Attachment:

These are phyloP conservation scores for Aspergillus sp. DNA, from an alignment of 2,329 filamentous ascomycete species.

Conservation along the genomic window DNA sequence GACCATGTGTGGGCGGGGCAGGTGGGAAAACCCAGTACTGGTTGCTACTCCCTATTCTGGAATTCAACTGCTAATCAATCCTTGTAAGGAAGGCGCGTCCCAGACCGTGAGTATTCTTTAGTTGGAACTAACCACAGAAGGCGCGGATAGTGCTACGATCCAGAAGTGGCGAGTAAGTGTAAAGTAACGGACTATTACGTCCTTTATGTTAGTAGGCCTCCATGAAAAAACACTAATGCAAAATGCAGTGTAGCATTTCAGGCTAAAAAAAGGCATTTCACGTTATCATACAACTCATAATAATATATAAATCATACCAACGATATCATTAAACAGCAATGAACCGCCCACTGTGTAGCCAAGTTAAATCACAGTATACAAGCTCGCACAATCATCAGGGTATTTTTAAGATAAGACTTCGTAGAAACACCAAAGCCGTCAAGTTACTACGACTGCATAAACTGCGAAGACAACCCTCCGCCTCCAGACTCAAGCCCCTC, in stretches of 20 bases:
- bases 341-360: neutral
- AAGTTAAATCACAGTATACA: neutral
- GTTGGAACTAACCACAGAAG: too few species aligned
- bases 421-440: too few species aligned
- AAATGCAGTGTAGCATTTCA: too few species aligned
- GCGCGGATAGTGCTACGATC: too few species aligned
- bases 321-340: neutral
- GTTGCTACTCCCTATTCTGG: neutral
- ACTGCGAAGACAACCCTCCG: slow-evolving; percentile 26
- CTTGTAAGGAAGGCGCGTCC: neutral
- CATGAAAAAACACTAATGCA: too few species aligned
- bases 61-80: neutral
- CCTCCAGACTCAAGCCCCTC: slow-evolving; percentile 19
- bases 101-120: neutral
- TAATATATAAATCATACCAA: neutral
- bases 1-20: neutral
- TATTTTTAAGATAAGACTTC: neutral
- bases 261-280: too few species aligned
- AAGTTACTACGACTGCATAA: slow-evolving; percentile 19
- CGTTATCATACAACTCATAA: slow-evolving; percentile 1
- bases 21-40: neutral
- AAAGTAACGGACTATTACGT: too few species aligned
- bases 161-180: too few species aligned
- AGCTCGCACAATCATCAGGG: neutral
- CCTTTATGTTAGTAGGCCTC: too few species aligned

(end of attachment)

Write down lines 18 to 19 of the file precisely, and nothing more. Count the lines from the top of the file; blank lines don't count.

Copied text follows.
- bases 1-20: neutral
- TATTTTTAAGATAAGACTTC: neutral